I implored the directors to see reason ( long story) Anyhow, having been a director/ manager of the building for 17yrs organising all works including replacement Flat roof etc and run my own interiors company, I of course know the market. In 2015 i asked 2 independent and well regarded contractors who have worked on similar properties in the area what the cost might be for Front back elevation / alarmed scaffold/ possible replacement of mansard ( roof even though it has a good ten years to go) They gave me a quote and said to add 2.5% year on year. That will then give an approximate guide for the sinking fund and the monies can be collected accordingly. When the s20 is carried and a contractor has been duly selected and the works agreed we can then make up any shortfall if indeed there is any.
Therefore I have not contributed to the ‘Major works fund’ They have already costed the works , even though we have not been told what these works are and are collecting monies for it. That is in breach of the s20 consultation.
The directors do have insurance but I do not believe that it will stand them in good stead as I have been warning them that they are not acting in the best interests of the shareholders and I believe that they have been negligent.
An AGM was called and cancelled in Dec 2015 and we have not had one since. I have of course been threatened with forfeiture Yadda yadda. The directors have allowed the agent to spend north of £7000 of shareholders money on 5 factually incorrect letters from one London based solicitor £2000 for 2 letters and a Brighton based solicitor 5000 for 3. Oh dear!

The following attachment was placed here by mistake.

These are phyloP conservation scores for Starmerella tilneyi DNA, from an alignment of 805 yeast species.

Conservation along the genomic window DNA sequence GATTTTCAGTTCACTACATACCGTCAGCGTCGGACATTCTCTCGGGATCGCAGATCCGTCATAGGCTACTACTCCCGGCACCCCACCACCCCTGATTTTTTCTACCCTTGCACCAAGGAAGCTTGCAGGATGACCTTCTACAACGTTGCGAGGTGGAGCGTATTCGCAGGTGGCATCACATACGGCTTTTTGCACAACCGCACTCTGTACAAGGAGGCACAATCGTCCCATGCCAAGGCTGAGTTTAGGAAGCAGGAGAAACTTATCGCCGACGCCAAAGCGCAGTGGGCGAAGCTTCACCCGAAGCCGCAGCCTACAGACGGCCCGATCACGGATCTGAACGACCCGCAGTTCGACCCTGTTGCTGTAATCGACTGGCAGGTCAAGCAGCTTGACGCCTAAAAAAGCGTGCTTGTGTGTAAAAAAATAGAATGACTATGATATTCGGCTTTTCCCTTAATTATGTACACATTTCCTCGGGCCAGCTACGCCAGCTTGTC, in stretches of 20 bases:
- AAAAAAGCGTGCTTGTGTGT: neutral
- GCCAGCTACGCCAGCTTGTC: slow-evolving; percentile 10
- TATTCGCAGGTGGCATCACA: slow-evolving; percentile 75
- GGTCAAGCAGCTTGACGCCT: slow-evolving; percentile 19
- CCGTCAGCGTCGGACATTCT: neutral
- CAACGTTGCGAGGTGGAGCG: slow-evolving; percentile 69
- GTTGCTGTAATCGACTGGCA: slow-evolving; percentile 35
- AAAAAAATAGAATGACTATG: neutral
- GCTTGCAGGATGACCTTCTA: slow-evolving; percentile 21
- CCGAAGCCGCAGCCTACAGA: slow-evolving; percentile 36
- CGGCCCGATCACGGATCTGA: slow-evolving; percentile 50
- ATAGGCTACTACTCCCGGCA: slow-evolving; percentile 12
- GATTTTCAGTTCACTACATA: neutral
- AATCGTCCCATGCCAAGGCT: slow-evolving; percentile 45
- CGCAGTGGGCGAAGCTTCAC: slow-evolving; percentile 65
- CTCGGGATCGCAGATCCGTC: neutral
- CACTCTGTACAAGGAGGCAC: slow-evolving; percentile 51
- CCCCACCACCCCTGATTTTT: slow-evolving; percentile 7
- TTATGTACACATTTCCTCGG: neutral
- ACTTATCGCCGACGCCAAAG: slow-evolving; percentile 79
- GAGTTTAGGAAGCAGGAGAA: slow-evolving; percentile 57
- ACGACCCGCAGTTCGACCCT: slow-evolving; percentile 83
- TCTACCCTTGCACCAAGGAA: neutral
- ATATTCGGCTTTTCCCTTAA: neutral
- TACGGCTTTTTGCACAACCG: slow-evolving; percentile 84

Yes I have written to my MP asking for leasehold abolition to be in the manifesto and Sebastian O’ Kelly and Martin Boyd Rock!
PS . Paul I agree that Leaseholders can object to Works if they are not thought necessary , but here’s the thing- Once the Agent has the cash they can plough ahead with totally unnecessary works and say they are URGENT paticularly if the ‘Major Works’ are in progress. Are the leaseholders going to ask them to obtain retrospective dispensation???????? What do you think ?
Been fascinated by the comments to this article. Bit like a therapy corner to vent pent-up stuff!
Once you know, it is easy to identify the cesspit of leasehold -both in the unfair lease contracts (like the fact a landlord can usually contractually charge all flats legal costs pursuing s146 against one flat) and in the naked exploitation by the ‘industry’ of leasehold home owners. It is a stacked deck.
People say, “Well, you knew you were buying a lease.” Ordinary people, no doubt gullible, think laws help protect them from scams and sharp practice and gives them rights. They reasonably accept having to pay for legitimate costs for services. Usually the lease is an after-thought by the conveyancing solicitor and estate agents – was in my case anyway – which adds to the impression everything is just routine. Nothing to see here.
When you realise what a lease is, you might fairly wonder why every solicitor paid to act for a buyer doesn’t feel compelled in law to spell out in bold type at the get-go: “Do not buy leasehold! It has not real protection for you, even if things appear okay at the point of buying”.
Needing a mining or wood rot survey is, in probability terms, far less a threat than the almost guarantee that leasehold will damage the leaseholder’s quiet enjoyment of their private life.
For me, the solutions are not as clear as the problems, as I have experienced how other leaseholders can be almost your and their own worst enemy. Many can see a service charge as a ‘bank of credit’ where they can grab as much back for their own flat as they can each year, or make reckless demands cost-wise in the confidence others are sharing the costs.